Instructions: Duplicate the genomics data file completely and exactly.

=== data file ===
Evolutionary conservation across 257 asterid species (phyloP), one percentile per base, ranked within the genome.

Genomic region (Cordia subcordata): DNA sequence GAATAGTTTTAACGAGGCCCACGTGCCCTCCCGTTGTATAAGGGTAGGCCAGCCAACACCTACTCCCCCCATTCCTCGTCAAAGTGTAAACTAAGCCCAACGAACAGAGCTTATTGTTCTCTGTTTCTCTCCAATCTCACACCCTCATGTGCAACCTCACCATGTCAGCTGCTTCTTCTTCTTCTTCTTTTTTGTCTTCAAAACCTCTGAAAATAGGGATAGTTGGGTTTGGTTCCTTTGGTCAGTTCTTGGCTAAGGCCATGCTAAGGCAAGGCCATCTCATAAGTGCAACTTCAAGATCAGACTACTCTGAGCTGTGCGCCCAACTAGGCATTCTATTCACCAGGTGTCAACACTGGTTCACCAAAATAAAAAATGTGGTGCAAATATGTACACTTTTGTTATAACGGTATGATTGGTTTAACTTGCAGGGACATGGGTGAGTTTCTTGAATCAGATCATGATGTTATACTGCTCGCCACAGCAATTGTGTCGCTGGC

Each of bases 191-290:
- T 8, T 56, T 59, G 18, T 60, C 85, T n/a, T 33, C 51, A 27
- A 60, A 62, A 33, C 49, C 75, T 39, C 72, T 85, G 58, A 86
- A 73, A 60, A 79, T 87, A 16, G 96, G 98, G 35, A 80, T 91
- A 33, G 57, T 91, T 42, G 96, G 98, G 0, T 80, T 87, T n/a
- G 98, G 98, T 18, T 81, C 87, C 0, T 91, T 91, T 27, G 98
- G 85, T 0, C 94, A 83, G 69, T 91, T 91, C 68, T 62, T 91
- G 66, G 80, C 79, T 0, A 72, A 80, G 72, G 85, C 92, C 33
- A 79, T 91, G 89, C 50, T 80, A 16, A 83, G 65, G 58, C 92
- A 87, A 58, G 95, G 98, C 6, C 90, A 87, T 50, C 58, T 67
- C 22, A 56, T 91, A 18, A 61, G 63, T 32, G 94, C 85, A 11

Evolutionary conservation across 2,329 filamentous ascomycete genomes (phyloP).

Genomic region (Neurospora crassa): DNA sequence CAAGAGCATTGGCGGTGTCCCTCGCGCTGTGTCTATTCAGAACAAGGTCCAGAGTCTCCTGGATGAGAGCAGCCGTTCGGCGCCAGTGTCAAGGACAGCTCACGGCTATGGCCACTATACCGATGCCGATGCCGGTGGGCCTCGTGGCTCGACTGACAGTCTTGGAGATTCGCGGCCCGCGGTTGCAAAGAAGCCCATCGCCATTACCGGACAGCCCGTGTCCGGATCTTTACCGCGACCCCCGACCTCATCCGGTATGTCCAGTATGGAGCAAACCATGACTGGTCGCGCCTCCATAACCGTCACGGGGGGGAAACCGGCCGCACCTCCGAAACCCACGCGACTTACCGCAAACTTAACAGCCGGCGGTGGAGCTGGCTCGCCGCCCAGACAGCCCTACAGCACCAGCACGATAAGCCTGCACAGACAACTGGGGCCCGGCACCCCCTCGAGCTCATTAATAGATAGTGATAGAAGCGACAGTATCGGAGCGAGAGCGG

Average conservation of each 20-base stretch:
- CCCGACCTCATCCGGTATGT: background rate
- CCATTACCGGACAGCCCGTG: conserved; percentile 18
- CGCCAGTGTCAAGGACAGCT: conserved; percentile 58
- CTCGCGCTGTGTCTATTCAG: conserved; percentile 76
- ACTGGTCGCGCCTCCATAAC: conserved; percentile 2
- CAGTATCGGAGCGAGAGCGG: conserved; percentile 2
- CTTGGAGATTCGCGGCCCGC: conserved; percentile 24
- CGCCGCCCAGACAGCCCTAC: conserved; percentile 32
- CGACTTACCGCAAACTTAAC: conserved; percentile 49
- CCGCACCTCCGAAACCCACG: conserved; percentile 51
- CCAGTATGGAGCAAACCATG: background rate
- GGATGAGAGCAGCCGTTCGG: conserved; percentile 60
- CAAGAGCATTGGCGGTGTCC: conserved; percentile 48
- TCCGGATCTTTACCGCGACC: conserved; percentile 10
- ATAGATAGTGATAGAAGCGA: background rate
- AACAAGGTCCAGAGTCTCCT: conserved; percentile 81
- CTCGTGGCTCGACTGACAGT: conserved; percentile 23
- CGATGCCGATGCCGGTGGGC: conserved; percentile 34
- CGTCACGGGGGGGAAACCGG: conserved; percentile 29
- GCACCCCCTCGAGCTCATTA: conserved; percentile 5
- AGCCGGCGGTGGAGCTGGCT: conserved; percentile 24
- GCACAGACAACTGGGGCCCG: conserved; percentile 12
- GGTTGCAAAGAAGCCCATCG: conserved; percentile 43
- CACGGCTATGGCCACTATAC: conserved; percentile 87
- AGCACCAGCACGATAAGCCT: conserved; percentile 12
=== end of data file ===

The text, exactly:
Evolutionary conservation across 257 asterid species (phyloP), one percentile per base, ranked within the genome.

Genomic region (Cordia subcordata): DNA sequence GAATAGTTTTAACGAGGCCCACGTGCCCTCCCGTTGTATAAGGGTAGGCCAGCCAACACCTACTCCCCCCATTCCTCGTCAAAGTGTAAACTAAGCCCAACGAACAGAGCTTATTGTTCTCTGTTTCTCTCCAATCTCACACCCTCATGTGCAACCTCACCATGTCAGCTGCTTCTTCTTCTTCTTCTTTTTTGTCTTCAAAACCTCTGAAAATAGGGATAGTTGGGTTTGGTTCCTTTGGTCAGTTCTTGGCTAAGGCCATGCTAAGGCAAGGCCATCTCATAAGTGCAACTTCAAGATCAGACTACTCTGAGCTGTGCGCCCAACTAGGCATTCTATTCACCAGGTGTCAACACTGGTTCACCAAAATAAAAAATGTGGTGCAAATATGTACACTTTTGTTATAACGGTATGATTGGTTTAACTTGCAGGGACATGGGTGAGTTTCTTGAATCAGATCATGATGTTATACTGCTCGCCACAGCAATTGTGTCGCTGGC

Each of bases 191-290:
- T 8, T 56, T 59, G 18, T 60, C 85, T n/a, T 33, C 51, A 27
- A 60, A 62, A 33, C 49, C 75, T 39, C 72, T 85, G 58, A 86
- A 73, A 60, A 79, T 87, A 16, G 96, G 98, G 35, A 80, T 91
- A 33, G 57, T 91, T 42, G 96, G 98, G 0, T 80, T 87, T n/a
- G 98, G 98, T 18, T 81, C 87, C 0, T 91, T 91, T 27, G 98
- G 85, T 0, C 94, A 83, G 69, T 91, T 91, C 68, T 62, T 91
- G 66, G 80, C 79, T 0, A 72, A 80, G 72, G 85, C 92, C 33
- A 79, T 91, G 89, C 50, T 80, A 16, A 83, G 65, G 58, C 92
- A 87, A 58, G 95, G 98, C 6, C 90, A 87, T 50, C 58, T 67
- C 22, A 56, T 91, A 18, A 61, G 63, T 32, G 94, C 85, A 11

Evolutionary conservation across 2,329 filamentous ascomycete genomes (phyloP).

Genomic region (Neurospora crassa): DNA sequence CAAGAGCATTGGCGGTGTCCCTCGCGCTGTGTCTATTCAGAACAAGGTCCAGAGTCTCCTGGATGAGAGCAGCCGTTCGGCGCCAGTGTCAAGGACAGCTCACGGCTATGGCCACTATACCGATGCCGATGCCGGTGGGCCTCGTGGCTCGACTGACAGTCTTGGAGATTCGCGGCCCGCGGTTGCAAAGAAGCCCATCGCCATTACCGGACAGCCCGTGTCCGGATCTTTACCGCGACCCCCGACCTCATCCGGTATGTCCAGTATGGAGCAAACCATGACTGGTCGCGCCTCCATAACCGTCACGGGGGGGAAACCGGCCGCACCTCCGAAACCCACGCGACTTACCGCAAACTTAACAGCCGGCGGTGGAGCTGGCTCGCCGCCCAGACAGCCCTACAGCACCAGCACGATAAGCCTGCACAGACAACTGGGGCCCGGCACCCCCTCGAGCTCATTAATAGATAGTGATAGAAGCGACAGTATCGGAGCGAGAGCGG

Average conservation of each 20-base stretch:
- CCCGACCTCATCCGGTATGT: background rate
- CCATTACCGGACAGCCCGTG: conserved; percentile 18
- CGCCAGTGTCAAGGACAGCT: conserved; percentile 58
- CTCGCGCTGTGTCTATTCAG: conserved; percentile 76
- ACTGGTCGCGCCTCCATAAC: conserved; percentile 2
- CAGTATCGGAGCGAGAGCGG: conserved; percentile 2
- CTTGGAGATTCGCGGCCCGC: conserved; percentile 24
- CGCCGCCCAGACAGCCCTAC: conserved; percentile 32
- CGACTTACCGCAAACTTAAC: conserved; percentile 49
- CCGCACCTCCGAAACCCACG: conserved; percentile 51
- CCAGTATGGAGCAAACCATG: background rate
- GGATGAGAGCAGCCGTTCGG: conserved; percentile 60
- CAAGAGCATTGGCGGTGTCC: conserved; percentile 48
- TCCGGATCTTTACCGCGACC: conserved; percentile 10
- ATAGATAGTGATAGAAGCGA: background rate
- AACAAGGTCCAGAGTCTCCT: conserved; percentile 81
- CTCGTGGCTCGACTGACAGT: conserved; percentile 23
- CGATGCCGATGCCGGTGGGC: conserved; percentile 34
- CGTCACGGGGGGGAAACCGG: conserved; percentile 29
- GCACCCCCTCGAGCTCATTA: conserved; percentile 5
- AGCCGGCGGTGGAGCTGGCT: conserved; percentile 24
- GCACAGACAACTGGGGCCCG: conserved; percentile 12
- GGTTGCAAAGAAGCCCATCG: conserved; percentile 43
- CACGGCTATGGCCACTATAC: conserved; percentile 87
- AGCACCAGCACGATAAGCCT: conserved; percentile 12